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Eagles will wear decals to honor two fans who made the ultimate sacrifice following 9/11

(NOTE: This story was originally posted prior to the Eagles' Salute to Service game against the Dallas Cowboys. It is being reposted in honor of Veterans Day.)

It has been nearly 20 years since the tragic events of September 11, 2001 took place. Yet, the ripple effects of that unfortunate day are still felt now.

Nearly 3,000 people lost their lives that day while millions of viewers sat in front of their televisions in awe, shock, and horror as they witnessed some of those innocent people perish right before their very eyes in real time.

It left an indelible mark on everyone alive to see it.

In the immediate aftermath, a renewed sense of pride and patriotism permeated the United States that spurred thousands to enlist in the military to defend the land so that something like what took place on that infamous day would never happen again.

Among the brave men and women to sign up to serve the country were a pair of ardent Eagles fans named Jason Jones and Robin Towns.

A native of Orwigsburg, Pennsylvania, Jason watched the events, immediately found his purpose in life, and signed up for the United States Army. He eventually became a captain with many honors to his name.

Robin, an Eagles fan surrounded by Washington fans in his native Portsmouth, Virginia, had already served in the Army for 16 years and collected several honors along the way before being honorably discharged. However, after September 11, 2001, he felt it was his duty to return to the Armed Forces through the Army National Guard, where he became a decorated military police officer.

Unfortunately, neither man is alive today to share their stories, as both died in the line of duty. Jason died on June 2, 2014 in Jalalabad, Afghanistan due to wounds he received from small-arms fire. Robin died on October 24, 2007 after his vehicle was struck by an improvised explosive device while on patrol in Baiji, Iraq.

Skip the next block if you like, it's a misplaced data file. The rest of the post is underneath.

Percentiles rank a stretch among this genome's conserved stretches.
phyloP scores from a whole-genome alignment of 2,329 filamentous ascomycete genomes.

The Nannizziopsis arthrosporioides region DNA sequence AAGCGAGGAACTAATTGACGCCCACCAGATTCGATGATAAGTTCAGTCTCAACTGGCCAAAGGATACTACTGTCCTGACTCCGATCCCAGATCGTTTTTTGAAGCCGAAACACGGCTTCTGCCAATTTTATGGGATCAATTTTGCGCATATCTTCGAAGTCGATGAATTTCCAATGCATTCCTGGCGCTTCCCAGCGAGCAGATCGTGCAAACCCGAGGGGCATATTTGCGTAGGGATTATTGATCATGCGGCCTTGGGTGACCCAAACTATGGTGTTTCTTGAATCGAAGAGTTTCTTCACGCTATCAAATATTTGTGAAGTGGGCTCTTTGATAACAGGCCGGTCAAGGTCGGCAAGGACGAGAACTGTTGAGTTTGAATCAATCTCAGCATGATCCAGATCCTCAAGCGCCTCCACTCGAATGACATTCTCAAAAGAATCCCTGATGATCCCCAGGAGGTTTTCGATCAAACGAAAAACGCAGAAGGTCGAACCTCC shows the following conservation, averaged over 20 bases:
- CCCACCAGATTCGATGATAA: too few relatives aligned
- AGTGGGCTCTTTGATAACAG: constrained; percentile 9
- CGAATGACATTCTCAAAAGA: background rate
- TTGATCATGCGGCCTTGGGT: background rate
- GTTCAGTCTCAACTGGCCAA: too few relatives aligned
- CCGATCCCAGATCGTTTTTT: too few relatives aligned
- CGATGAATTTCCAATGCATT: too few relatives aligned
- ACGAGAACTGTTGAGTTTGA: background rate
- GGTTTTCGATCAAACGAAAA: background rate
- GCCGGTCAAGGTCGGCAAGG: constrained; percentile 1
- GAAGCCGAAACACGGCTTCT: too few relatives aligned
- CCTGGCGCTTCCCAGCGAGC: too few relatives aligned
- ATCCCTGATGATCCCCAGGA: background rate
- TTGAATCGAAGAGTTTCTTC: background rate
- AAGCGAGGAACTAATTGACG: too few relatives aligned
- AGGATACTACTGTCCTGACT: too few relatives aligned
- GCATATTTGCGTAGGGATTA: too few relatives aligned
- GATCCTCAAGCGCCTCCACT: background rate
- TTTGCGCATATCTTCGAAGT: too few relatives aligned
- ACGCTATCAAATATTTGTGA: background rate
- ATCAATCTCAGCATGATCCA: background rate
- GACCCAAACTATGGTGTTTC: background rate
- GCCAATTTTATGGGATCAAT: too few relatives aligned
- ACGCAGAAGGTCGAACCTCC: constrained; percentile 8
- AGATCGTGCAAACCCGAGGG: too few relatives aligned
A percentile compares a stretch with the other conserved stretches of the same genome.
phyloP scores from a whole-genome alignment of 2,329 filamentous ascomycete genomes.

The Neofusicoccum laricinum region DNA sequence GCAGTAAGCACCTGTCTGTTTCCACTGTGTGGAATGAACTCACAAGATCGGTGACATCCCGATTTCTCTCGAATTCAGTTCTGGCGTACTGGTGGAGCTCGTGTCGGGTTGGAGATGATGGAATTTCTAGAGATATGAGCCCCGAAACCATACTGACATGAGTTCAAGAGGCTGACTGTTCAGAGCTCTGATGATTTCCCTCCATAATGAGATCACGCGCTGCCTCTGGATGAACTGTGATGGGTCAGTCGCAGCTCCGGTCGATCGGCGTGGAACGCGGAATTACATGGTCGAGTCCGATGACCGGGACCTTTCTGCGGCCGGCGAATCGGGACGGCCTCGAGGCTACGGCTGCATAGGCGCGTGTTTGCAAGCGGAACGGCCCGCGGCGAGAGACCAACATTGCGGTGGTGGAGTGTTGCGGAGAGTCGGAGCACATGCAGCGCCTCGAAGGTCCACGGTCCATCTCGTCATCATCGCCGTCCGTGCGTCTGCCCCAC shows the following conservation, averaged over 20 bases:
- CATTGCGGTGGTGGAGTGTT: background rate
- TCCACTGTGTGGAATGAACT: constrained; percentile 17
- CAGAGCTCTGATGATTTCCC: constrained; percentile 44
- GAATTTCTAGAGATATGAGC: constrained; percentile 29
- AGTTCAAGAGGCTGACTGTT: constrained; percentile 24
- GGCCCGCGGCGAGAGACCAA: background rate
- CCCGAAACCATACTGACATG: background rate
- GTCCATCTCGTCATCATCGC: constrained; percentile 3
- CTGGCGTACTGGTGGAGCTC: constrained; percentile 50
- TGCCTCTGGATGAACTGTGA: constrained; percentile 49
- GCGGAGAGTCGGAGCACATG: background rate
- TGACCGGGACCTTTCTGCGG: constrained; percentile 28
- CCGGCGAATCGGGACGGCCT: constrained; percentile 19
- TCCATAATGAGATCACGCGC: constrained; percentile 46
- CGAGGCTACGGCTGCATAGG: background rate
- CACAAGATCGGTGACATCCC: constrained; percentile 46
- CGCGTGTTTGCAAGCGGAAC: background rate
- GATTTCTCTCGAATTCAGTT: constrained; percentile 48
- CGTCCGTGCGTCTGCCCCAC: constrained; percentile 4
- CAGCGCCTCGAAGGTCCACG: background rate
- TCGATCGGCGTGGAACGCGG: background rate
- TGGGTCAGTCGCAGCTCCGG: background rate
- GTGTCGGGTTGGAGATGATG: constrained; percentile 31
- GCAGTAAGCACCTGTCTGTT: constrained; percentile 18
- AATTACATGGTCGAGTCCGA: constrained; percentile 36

They both left behind wives, Amy Jones and Sheila Towns, and a slew of family members who are still healing from their deaths, but they take the utmost pride in carrying on their respective legacies. Their favorite football team will do the same on November 1. With the help of the Tragedy Assistance Program for Survivors (TAPS), the Eagles' helmets will feature a decal honoring both Jason and Robin when they host the Dallas Cowboys for an important NFC East showdown.

Robin Towns 1920 103020

SFC Robin Towns grew up in Washington Football Team territory, but had no problem sporting his Eagles gear around family and friends.

It is merely a minor gesture compared to the sacrifices both of them made to serve our country.

To be honored on such a large scale is something Jason would have probably shied away from when he was alive. According to his wife Amy, Jason was exceptional at almost everything he set his mind to, but his humility prevented him from calling attention to any of it.

"That's just the kind of guy he was, but it wasn't in a showy way," she said. "He was just like this quiet professional. You would never know how talented he was or all of the great things he had done or awards he had gotten because that wasn't him."

"He was just this modest, down-to-earth guy who was just really talented and really smart and also really funny at the same time," she added.

Jason graduated from West Point sixth in his class with a degree in Nuclear Engineering and earned a slew of awards during his military career including a Purple Heart, two Bronze Star Medals, and a Meritorious Service Medal, just to name a few.

Despite having plenty of conversation pieces to his name, all Jason wanted to talk about was his beloved Eagles, and they were a frequent topic of conversation between him and Amy.

Amy is no stranger to Eagles fandom. Her father became a Season Ticket Member in 1975 and passed down his fandom to his children. Fall Sundays in Amy's household consisted mostly of two things: church and Eagles football.

Amy never thought she would meet someone who was as fanatical about the Eagles as her father and brother. She was proven wrong when she met Jason in 2009.

Jason had just finished a year-long deployment in Iraq and returned to Philadelphia to watch the Army-Navy game at Lincoln Financial Field. His sister just so happened to be attending medical school with Amy, and the trio met at a local bar to hang out.

Wearing a bright red Phillies cap backward, Jason introduced himself to Amy and the two instantly connected. What ensued was a series of conversations over the phone that went on for hours. Although Jason was stationed at Fort Bragg in North Carolina and Amy was attending medical school in Philadelphia, they made efforts to take long drives to see each multiple times per month.